To be clear, I have no doubt that a vehicle with modern electronics should produce more power with higher octane fuels (this can be limited in the ECU map by manufacturer's design for various good reasons, like internal engine temp and thus emissions)... I also have no doubt that there are additives that may help keep an engine a little cleaner than without; I'm just not sure about claims about Brand-X being cleaner than Brand-Y, or the constant dissing of stuff people buy from supermarkets! There are probably only a few suppliers of fuel additives anyway - it's not like they're made by the supermarkets themselves.

I can say on my 1.0 non-turbo MPI, 95 or 97RON, makes no discernable difference (too early to know if my engine is staying clean), but I expect in the GTi turbo engine, 97 would be better. But in my V6 3.0l diesel pick-up truck, using super-diesel when towing (all-up weight of 6.5t), the super-fuel made a big difference, and unusually for big towing, we got no DPF issues.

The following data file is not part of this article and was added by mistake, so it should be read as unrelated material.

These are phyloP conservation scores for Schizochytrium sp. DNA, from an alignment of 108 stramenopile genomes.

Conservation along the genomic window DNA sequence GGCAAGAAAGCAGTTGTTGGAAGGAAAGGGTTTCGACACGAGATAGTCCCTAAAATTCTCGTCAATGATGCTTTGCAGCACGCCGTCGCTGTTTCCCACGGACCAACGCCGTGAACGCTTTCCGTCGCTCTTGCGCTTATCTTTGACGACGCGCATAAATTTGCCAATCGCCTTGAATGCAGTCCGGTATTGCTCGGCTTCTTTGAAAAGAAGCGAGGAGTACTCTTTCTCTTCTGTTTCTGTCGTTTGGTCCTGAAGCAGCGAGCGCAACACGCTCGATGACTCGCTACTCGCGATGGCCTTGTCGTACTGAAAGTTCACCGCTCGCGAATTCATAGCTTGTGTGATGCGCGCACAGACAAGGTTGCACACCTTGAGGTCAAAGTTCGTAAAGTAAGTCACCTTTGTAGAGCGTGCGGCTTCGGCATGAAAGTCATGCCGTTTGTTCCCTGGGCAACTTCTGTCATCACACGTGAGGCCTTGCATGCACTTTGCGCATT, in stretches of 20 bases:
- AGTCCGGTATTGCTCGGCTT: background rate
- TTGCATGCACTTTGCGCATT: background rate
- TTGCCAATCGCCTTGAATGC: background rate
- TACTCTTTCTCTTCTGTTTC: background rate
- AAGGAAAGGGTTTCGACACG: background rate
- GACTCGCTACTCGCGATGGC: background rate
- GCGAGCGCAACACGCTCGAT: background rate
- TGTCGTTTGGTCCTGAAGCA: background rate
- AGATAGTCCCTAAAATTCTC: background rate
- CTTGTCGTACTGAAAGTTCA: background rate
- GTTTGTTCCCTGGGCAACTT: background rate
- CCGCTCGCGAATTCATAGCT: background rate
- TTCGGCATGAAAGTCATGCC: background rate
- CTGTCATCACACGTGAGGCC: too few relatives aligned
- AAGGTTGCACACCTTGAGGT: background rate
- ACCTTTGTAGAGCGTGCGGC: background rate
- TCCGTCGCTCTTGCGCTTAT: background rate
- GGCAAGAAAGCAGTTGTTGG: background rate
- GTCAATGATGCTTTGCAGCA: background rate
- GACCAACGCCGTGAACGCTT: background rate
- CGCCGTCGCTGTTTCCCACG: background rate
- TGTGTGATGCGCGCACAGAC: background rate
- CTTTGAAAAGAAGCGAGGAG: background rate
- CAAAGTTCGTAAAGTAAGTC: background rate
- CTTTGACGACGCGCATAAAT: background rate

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One of the main heated discussion issues on forums tends to be about claims about 'this fuel is better than that fuel'. I have my own thoughts based on well over 40 odd years of driving, but as I do not want to start a row, I will keep them to myself. But anyone remember the 'Formula Shell' fisaco?
 

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Discussion Starter #34
Which grade fuel does VW recommend for the UP GTI? I am not sure if its in the handbook,but that is like reading war and peace. Also is Tesco Momentum the higher grade stuff and if so what is the ordinary petrol called?
 

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Which grade fuel does VW recommend for the UP GTI? I am not sure if its in the handbook,but that is like reading war and peace. Also is Tesco Momentum the higher grade stuff and if so what is the ordinary petrol called?